The urge to commit suicide often arises in mentally ill patients, but how to present a persuasive argument to prevent these patients from committing suicide remains a formidable challenge.
The issue is discussed below, referring to the highly publicized Chabot case, in which a psychiatrist assisted in the suicide of a patient who was depressed by the loss of two sons under unfortunate circumstances.
Euthanasia, or assisted suicide, has been commonly criticized for the following reasons:
1) It is impossible to ascertain whether the patient’s free will, which is considered a fundamental basis of self-determination, was intact at the time of the procedure.
2) If the practice becomes widespread, the possibility exists for vulnerable patients to receive appropriate medical care.
3) Often, the desire to die is momentary and ambivalent.
4) The effects associated with death go beyond the individual and can be particularly intense with family. Each of these arguments can be used as a logical counterargument to suicide, and to the extent that they are based on the fact that death is irreversible, they are effective.
However, although we are generally opposed to euthanasia and assisted suicide, we believe that these arguments are not appropriate to persuade individual patients not to commit suicide.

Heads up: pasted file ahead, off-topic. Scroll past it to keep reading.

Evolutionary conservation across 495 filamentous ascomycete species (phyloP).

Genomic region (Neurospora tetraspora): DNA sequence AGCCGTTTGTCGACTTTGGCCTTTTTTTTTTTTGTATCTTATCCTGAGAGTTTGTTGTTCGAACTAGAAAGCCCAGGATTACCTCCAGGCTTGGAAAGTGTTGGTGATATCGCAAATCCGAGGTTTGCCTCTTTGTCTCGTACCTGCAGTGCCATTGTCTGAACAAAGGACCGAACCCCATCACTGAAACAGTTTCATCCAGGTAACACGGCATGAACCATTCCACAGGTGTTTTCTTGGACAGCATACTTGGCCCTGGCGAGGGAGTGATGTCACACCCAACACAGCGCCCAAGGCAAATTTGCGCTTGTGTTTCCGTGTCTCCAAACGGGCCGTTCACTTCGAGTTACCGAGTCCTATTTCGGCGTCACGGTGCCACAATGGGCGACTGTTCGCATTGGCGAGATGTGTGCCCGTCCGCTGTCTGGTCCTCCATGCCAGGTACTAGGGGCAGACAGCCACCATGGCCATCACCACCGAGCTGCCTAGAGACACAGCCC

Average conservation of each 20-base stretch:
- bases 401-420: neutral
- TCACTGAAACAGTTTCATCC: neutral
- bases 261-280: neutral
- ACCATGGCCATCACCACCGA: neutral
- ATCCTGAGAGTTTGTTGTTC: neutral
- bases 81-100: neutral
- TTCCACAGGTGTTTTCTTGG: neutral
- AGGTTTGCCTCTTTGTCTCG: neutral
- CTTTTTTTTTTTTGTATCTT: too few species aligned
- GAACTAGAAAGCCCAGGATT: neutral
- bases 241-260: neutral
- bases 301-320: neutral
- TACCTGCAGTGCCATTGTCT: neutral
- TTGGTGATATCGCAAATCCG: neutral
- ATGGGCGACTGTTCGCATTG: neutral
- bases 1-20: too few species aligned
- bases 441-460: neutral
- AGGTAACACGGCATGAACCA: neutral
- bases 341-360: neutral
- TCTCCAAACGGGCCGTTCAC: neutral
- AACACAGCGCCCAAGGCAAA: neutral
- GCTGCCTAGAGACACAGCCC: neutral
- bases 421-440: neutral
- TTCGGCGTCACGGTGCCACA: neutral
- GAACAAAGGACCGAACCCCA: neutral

An overview of the discussions of the Chabot case is considered useful for considering ways to prevent suicide, including the psychotherapeutic relationship. The issue of how to respond to patients at high risk of suicide in Japan is also considered at the base of these discussions. In the absence of sufficient criteria to determine the capacity of a patient who wishes to die, medical treatment can be provided simultaneously while assessing the patient’s ability, a condition considered meaningless.
Furthermore, there is a danger that strongly promoting the treatment of depression in patients at high risk for suicide denies the patient his free will by inviting him to excessive therapy and encroaching on the patient’s “freedom to die”. We believe it is the only way to get closer to the patient’s pain and suffering, while directly confronting the dilemma of helping the patient live versus the patient’s right to die.